By Chuck Violand
In the late 1800s, a French agricultural engineer named Max Ringelmann conducted experiments to determine if people pulling on a rope pulled as hard when they pulled as a group as they did when pulling individually. To his surprise, he discovered people pulling individually actually pulled harder than when they pulled as a group. In other words, when the group pulled together, someone in the group was loafing. This became known as the Ringelmann effect. Fast forward to more recent studies conducted by researchers at both The Ohio State University and Fordham University. The results of these studies confirmed the Ringelmann effect and led to the term “social loafing,” the phenomenon of people exerting less effort to achieve a goal when they work in groups than when they work individually.
Social loafing = Weak links
Social loafing is one of the reasons workgroups are sometimes less productive than the combined efforts of people working on their own. I don’t think the concept of social loafing is a mystery to anyone who’s owned a business. After all, it’s probably this concept that leads to expressions like “water seeks its own level,” “a chain is only as strong as its weakest link,” and the unflattering term “lowest common denominator” that frequently refers to the weakest member of a team.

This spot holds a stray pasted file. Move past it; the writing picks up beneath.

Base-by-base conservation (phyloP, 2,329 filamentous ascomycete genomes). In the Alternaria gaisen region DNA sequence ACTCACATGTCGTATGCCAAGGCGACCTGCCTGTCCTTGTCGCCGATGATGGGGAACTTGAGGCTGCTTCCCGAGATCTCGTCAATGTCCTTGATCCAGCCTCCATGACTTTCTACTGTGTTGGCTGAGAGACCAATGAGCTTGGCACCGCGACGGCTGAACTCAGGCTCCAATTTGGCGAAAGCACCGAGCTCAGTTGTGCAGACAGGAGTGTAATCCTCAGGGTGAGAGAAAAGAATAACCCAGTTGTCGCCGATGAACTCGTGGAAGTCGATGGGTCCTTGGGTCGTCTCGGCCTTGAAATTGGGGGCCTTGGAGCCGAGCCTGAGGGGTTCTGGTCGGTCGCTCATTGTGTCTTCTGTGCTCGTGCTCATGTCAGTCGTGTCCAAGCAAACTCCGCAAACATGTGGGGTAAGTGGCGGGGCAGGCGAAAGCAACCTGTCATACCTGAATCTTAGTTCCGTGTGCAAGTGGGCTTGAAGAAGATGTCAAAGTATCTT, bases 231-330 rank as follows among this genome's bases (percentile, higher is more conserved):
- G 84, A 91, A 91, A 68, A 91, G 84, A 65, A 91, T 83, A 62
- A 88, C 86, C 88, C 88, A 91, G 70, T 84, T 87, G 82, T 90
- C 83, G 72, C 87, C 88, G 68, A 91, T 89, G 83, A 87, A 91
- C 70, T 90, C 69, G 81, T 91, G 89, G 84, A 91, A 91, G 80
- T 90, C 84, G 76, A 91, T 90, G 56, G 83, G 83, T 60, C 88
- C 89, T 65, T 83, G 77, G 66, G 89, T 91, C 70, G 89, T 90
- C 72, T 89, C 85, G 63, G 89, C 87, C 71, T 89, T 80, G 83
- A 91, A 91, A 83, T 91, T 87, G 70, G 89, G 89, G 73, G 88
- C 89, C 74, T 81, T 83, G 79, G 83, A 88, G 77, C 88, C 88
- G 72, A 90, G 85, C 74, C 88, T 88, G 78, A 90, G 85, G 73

The place I see this concept play itself out most often isn’t with the workers in an organization at all but, instead, with the business owner. I’ve seen it most often in two specific areas.
The first is when business owners, following through on sound advice, surround themselves with competent people in their organization—what we at my company refer to as “A players.” These are people who don’t need to be prodded or cajoled to perform their jobs at a high level.
Rather than one of the members of this motivated team doing the loafing, it’s the owner who unconsciously starts to idle. With such a competent and motivated team in place, he might be inclined to think he can take his foot off the proverbial gas pedal and coast for a bit. After all, his people are doing an outstanding job.
The second area I’ve seen social loafing creep into a business is when the owner gets bored, overwhelmed, exhausted, or for whatever other reason, decides to check out. I’ve written extensively in the past about the perils of an owner checking out. It’s one of the leading causes of a company seeing growth stall for multiple years or sliding into decline.
One of the reasons this type of social loafing is so harmful is because it carries a double whammy. Not only is the owner checked out, but with the owner mentally absent or reluctant to make tough decisions, the people in the organization are inclined to do the same—either consciously or unconsciously.
Whether they realize it or not, people follow their bosses’ examples before they follow their words. So being mindful of our actions is always important, even when surrounded by the most competent of teams. Doing so will help show our people how important it is to always be pulling hard on the rope.
Chuck Violand is the founder and principal of Violand Management Associates (VMA), a highly-respected consulting company in the restoration and cleaning industries.